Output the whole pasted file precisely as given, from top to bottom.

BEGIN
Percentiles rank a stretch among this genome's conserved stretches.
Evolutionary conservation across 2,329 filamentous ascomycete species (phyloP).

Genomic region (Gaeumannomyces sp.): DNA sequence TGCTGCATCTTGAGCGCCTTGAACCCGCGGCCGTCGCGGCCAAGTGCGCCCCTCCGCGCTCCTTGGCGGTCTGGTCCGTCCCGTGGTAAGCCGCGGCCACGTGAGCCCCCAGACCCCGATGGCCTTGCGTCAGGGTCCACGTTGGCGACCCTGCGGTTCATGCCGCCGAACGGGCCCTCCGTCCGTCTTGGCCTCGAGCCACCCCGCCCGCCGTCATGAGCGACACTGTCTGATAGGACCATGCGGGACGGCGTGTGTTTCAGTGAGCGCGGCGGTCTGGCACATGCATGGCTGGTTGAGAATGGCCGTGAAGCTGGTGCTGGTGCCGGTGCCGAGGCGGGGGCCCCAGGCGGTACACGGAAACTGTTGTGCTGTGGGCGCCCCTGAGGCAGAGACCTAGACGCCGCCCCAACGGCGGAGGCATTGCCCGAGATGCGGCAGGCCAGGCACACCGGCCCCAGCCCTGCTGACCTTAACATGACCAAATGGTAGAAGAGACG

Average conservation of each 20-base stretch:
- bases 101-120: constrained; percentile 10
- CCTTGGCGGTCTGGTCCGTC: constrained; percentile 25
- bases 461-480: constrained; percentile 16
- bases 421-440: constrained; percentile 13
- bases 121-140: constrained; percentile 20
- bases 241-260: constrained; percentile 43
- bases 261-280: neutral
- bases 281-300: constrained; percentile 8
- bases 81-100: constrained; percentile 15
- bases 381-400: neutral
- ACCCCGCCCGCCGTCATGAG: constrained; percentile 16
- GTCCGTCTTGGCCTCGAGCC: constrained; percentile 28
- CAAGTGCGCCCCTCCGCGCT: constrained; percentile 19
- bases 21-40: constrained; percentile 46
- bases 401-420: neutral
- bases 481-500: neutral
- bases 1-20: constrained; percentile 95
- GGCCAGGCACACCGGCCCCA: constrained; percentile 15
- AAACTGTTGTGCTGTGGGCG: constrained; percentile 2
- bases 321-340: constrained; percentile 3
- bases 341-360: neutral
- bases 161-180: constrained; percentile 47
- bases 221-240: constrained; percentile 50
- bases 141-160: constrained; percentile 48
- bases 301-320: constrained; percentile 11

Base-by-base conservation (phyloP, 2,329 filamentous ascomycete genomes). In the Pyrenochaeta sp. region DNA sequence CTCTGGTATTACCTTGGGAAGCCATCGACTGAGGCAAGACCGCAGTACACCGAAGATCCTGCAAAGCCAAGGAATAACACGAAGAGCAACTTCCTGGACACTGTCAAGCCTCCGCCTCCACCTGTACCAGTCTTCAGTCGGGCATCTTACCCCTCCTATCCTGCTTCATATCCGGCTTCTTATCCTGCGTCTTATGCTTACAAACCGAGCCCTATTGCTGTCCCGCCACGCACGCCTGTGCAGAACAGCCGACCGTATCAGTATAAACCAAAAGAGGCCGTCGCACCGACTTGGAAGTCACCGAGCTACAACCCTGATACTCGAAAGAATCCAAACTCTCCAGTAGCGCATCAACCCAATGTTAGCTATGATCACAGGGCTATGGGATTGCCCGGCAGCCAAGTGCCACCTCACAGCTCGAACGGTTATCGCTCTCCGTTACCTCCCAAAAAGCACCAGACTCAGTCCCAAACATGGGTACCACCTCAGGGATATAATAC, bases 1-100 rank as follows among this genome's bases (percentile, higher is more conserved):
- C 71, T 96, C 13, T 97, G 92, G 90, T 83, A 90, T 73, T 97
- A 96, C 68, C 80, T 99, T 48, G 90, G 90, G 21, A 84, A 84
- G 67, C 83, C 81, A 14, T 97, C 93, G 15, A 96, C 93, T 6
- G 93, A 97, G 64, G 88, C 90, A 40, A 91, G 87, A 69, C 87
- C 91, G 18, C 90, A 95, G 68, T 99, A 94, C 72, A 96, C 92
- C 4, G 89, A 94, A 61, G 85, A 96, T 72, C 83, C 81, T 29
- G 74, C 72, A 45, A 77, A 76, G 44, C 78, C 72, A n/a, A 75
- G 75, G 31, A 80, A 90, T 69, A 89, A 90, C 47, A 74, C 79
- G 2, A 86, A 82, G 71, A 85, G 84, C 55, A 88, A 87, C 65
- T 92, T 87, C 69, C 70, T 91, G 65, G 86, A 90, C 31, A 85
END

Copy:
Percentiles rank a stretch among this genome's conserved stretches.
Evolutionary conservation across 2,329 filamentous ascomycete species (phyloP).

Genomic region (Gaeumannomyces sp.): DNA sequence TGCTGCATCTTGAGCGCCTTGAACCCGCGGCCGTCGCGGCCAAGTGCGCCCCTCCGCGCTCCTTGGCGGTCTGGTCCGTCCCGTGGTAAGCCGCGGCCACGTGAGCCCCCAGACCCCGATGGCCTTGCGTCAGGGTCCACGTTGGCGACCCTGCGGTTCATGCCGCCGAACGGGCCCTCCGTCCGTCTTGGCCTCGAGCCACCCCGCCCGCCGTCATGAGCGACACTGTCTGATAGGACCATGCGGGACGGCGTGTGTTTCAGTGAGCGCGGCGGTCTGGCACATGCATGGCTGGTTGAGAATGGCCGTGAAGCTGGTGCTGGTGCCGGTGCCGAGGCGGGGGCCCCAGGCGGTACACGGAAACTGTTGTGCTGTGGGCGCCCCTGAGGCAGAGACCTAGACGCCGCCCCAACGGCGGAGGCATTGCCCGAGATGCGGCAGGCCAGGCACACCGGCCCCAGCCCTGCTGACCTTAACATGACCAAATGGTAGAAGAGACG

Average conservation of each 20-base stretch:
- bases 101-120: constrained; percentile 10
- CCTTGGCGGTCTGGTCCGTC: constrained; percentile 25
- bases 461-480: constrained; percentile 16
- bases 421-440: constrained; percentile 13
- bases 121-140: constrained; percentile 20
- bases 241-260: constrained; percentile 43
- bases 261-280: neutral
- bases 281-300: constrained; percentile 8
- bases 81-100: constrained; percentile 15
- bases 381-400: neutral
- ACCCCGCCCGCCGTCATGAG: constrained; percentile 16
- GTCCGTCTTGGCCTCGAGCC: constrained; percentile 28
- CAAGTGCGCCCCTCCGCGCT: constrained; percentile 19
- bases 21-40: constrained; percentile 46
- bases 401-420: neutral
- bases 481-500: neutral
- bases 1-20: constrained; percentile 95
- GGCCAGGCACACCGGCCCCA: constrained; percentile 15
- AAACTGTTGTGCTGTGGGCG: constrained; percentile 2
- bases 321-340: constrained; percentile 3
- bases 341-360: neutral
- bases 161-180: constrained; percentile 47
- bases 221-240: constrained; percentile 50
- bases 141-160: constrained; percentile 48
- bases 301-320: constrained; percentile 11

Base-by-base conservation (phyloP, 2,329 filamentous ascomycete genomes). In the Pyrenochaeta sp. region DNA sequence CTCTGGTATTACCTTGGGAAGCCATCGACTGAGGCAAGACCGCAGTACACCGAAGATCCTGCAAAGCCAAGGAATAACACGAAGAGCAACTTCCTGGACACTGTCAAGCCTCCGCCTCCACCTGTACCAGTCTTCAGTCGGGCATCTTACCCCTCCTATCCTGCTTCATATCCGGCTTCTTATCCTGCGTCTTATGCTTACAAACCGAGCCCTATTGCTGTCCCGCCACGCACGCCTGTGCAGAACAGCCGACCGTATCAGTATAAACCAAAAGAGGCCGTCGCACCGACTTGGAAGTCACCGAGCTACAACCCTGATACTCGAAAGAATCCAAACTCTCCAGTAGCGCATCAACCCAATGTTAGCTATGATCACAGGGCTATGGGATTGCCCGGCAGCCAAGTGCCACCTCACAGCTCGAACGGTTATCGCTCTCCGTTACCTCCCAAAAAGCACCAGACTCAGTCCCAAACATGGGTACCACCTCAGGGATATAATAC, bases 1-100 rank as follows among this genome's bases (percentile, higher is more conserved):
- C 71, T 96, C 13, T 97, G 92, G 90, T 83, A 90, T 73, T 97
- A 96, C 68, C 80, T 99, T 48, G 90, G 90, G 21, A 84, A 84
- G 67, C 83, C 81, A 14, T 97, C 93, G 15, A 96, C 93, T 6
- G 93, A 97, G 64, G 88, C 90, A 40, A 91, G 87, A 69, C 87
- C 91, G 18, C 90, A 95, G 68, T 99, A 94, C 72, A 96, C 92
- C 4, G 89, A 94, A 61, G 85, A 96, T 72, C 83, C 81, T 29
- G 74, C 72, A 45, A 77, A 76, G 44, C 78, C 72, A n/a, A 75
- G 75, G 31, A 80, A 90, T 69, A 89, A 90, C 47, A 74, C 79
- G 2, A 86, A 82, G 71, A 85, G 84, C 55, A 88, A 87, C 65
- T 92, T 87, C 69, C 70, T 91, G 65, G 86, A 90, C 31, A 85